I also got such an offer from swisslife and did not do that comparison until I discussed it with my wife as she was also considering getting one. When we did the calculation we understood that they took around 3% per year of fees on your money and that over the whole duration of the contract. That story actually lead me to that forum as I was googling about 3A insurance account and that’s when I found the horror stories people posted here. After the first payment I canceled the product, total loss for me 500 CHF but it could have been a lot bigger had I continued to send them my hard earned CHF (NB: I would actually say that 500 CHF to find that forum was actually not a loss given the information you can find here). Also one important thing, you ll see from the surrender value table that you only start making money after a few years (I would say at least 5 if not more) and that if you need to withdraw early e.g. to buy a property you will actually lose money.

I would also recommend to stay out of this and go for VIAC ^^.

3B is the same story, same kind of construct. What alternative do you have ? Just browse this forum there are plenty of ideas, for instance open an account with Interactive Brokers and invest regularly into Index ETFs.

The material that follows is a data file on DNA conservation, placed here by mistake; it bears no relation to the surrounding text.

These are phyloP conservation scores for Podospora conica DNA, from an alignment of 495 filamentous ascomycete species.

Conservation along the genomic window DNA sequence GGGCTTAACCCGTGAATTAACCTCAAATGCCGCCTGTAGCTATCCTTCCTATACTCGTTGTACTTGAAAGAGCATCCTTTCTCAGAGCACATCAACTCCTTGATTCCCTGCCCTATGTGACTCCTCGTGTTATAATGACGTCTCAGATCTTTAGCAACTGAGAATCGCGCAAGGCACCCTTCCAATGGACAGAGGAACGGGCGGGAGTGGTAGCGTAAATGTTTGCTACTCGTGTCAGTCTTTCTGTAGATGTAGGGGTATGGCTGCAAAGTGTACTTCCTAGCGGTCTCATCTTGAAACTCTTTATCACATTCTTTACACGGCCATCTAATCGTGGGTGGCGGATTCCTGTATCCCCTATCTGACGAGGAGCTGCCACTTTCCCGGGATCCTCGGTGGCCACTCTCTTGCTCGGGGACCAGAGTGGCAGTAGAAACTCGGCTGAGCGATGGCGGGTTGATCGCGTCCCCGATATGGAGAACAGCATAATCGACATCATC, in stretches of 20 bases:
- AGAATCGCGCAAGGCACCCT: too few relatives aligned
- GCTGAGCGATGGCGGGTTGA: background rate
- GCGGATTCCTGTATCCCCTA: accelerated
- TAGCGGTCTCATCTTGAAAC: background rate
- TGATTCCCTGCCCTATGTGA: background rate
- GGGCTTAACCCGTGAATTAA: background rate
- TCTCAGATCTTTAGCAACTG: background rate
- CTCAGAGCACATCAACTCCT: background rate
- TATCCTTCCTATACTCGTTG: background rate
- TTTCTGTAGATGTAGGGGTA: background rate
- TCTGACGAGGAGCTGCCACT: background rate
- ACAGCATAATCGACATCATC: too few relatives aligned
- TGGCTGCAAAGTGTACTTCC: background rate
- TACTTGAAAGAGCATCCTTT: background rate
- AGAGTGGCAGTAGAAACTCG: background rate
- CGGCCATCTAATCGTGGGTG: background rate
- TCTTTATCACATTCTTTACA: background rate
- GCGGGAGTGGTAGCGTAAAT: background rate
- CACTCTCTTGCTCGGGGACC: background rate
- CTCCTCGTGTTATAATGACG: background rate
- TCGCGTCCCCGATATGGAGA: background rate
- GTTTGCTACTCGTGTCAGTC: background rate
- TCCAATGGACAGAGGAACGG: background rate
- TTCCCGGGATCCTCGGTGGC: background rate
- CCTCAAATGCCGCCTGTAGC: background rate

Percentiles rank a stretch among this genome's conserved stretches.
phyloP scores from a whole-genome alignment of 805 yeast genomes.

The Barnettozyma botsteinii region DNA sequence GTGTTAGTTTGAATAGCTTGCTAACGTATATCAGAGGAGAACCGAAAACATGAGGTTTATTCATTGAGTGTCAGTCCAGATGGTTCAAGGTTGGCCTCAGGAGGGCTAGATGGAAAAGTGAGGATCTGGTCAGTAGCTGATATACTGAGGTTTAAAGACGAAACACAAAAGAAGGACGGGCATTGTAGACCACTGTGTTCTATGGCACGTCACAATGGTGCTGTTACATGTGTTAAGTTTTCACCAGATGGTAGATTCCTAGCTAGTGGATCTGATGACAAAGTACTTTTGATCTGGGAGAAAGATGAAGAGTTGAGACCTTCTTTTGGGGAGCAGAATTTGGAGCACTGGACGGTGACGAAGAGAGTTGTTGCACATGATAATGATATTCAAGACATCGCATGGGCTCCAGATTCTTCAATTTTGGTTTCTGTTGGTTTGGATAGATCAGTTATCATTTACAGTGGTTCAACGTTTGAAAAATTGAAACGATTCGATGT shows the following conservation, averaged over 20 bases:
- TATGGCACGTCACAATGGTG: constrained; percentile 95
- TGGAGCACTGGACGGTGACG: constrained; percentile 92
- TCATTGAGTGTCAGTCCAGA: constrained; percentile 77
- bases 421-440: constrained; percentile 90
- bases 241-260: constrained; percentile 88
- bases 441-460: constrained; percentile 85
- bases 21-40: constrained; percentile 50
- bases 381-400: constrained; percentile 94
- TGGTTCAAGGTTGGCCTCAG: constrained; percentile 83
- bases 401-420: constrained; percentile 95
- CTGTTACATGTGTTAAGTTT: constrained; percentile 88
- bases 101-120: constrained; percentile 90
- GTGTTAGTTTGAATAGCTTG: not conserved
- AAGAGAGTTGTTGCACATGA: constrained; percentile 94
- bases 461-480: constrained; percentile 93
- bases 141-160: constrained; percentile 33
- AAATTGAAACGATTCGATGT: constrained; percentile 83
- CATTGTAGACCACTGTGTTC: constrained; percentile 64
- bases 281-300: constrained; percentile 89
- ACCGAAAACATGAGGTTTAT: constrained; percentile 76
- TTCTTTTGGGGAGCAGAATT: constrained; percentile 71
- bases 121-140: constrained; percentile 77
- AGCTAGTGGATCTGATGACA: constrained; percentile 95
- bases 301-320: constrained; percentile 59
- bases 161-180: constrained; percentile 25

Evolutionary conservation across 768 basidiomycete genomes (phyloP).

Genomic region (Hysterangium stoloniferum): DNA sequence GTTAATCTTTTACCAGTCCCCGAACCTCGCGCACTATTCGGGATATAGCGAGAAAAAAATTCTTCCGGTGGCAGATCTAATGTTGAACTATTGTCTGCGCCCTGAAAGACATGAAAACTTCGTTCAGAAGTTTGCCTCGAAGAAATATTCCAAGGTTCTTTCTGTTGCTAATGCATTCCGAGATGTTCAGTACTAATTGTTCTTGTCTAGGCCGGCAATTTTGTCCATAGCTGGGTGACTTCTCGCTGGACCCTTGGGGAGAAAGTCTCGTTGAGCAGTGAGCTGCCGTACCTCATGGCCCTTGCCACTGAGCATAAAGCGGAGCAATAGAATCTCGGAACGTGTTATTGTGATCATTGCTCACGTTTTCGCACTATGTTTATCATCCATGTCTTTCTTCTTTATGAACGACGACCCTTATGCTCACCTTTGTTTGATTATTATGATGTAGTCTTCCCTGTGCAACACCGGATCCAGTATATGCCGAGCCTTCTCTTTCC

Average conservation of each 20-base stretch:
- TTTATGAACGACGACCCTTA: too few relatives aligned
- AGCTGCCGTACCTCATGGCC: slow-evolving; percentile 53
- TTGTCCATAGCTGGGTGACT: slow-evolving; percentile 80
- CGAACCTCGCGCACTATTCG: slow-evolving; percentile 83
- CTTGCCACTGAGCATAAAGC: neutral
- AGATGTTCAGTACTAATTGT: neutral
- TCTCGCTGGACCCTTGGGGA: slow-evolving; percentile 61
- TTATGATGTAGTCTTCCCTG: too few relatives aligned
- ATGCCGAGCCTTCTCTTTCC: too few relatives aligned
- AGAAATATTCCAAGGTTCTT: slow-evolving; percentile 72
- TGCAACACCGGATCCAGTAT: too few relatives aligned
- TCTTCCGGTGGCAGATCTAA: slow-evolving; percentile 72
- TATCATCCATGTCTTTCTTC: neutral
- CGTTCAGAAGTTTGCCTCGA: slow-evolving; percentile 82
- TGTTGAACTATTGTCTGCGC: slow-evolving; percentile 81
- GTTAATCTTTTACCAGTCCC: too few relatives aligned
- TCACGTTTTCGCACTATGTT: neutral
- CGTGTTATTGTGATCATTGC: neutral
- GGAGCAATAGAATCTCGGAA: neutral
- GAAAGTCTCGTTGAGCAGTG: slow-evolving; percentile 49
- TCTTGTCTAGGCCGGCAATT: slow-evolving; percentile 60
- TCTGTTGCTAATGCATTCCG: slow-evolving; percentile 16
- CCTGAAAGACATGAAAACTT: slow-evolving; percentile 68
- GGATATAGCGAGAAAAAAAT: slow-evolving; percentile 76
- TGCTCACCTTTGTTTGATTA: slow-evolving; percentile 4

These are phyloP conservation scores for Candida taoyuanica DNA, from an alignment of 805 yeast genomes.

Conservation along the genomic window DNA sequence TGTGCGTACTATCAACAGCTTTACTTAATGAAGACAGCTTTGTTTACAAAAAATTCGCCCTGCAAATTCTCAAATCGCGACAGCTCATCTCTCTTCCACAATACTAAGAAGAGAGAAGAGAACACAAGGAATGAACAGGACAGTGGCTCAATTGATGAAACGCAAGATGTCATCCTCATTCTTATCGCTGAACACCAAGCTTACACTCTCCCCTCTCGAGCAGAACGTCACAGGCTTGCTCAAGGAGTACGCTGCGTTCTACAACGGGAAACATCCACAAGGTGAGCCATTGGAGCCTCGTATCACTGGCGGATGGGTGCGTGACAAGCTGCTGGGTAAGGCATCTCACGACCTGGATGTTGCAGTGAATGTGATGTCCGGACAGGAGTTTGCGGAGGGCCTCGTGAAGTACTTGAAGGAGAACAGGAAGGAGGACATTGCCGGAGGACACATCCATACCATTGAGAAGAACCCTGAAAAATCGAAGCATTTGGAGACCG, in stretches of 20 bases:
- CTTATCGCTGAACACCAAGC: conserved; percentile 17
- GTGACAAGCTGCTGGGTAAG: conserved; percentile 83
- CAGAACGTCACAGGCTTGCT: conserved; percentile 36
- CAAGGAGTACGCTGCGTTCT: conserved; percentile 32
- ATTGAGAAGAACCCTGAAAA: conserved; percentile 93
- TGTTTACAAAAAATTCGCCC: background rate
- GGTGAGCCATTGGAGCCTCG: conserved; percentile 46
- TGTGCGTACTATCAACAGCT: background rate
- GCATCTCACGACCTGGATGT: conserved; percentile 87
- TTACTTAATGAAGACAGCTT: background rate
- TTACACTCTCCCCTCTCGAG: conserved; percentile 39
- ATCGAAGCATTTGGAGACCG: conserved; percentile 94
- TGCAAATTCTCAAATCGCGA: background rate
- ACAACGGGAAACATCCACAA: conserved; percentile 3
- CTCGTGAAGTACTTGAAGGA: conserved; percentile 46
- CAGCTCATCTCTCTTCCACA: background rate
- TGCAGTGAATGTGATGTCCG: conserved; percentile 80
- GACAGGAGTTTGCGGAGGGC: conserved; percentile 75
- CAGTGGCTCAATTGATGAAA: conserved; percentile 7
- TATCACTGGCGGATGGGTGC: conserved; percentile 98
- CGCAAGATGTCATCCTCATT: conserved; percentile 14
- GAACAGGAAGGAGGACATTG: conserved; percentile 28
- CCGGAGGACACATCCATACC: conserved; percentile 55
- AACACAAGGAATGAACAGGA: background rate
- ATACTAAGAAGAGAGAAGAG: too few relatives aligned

… the point here is the 20% discount on every payment! You pay 500 CHF p.M. and the employer adds another 100 CHF - each month.

Subtracting costs and the insurance part, you still get a performance > 10% in every “first year”.

On the other hand, there are the opportunity costs of not having your (full 3a) capital invested at “best” performance during the following years (e.g. VIAC). The difference / discount, you can invest there, though (~1200 CHF p.a.)…

Without knowing the projected annual performance and TER (compared to e.g. VIAC) and the projected time span there is no way to calculate it through (even If you value the “insurance part” with 0 CHF)

In your place I’d: Sign up, take the 20% (> 10% resp.) in every “first year” and cancel the contract every few year… and move the capital to VIAC (given the cancellation fee is only 300 CHF)

500 CHF per month with 4% for 30 years is 345k.
400 CHF per month with 6% for 30 years is 392k.

We don’t know the exact cost structure, but insurance products are always pretty expensive, so 2% difference isn’t even that farfetched. What happens when she stops working there? Will she lose this bonus?

I would never mix up insurance with capital saving.


Short answer: go with Viac or Finpension.
If you really need life insurance ( AHV and pillar 2 already cover this part), take one without 3a.


I think i lived the exact same experiences as @Yanikuza and @Voodoo and as best summarised by @Cortana , @HoiZame and @wapiti


Edit: forgot @HoiZame :wink: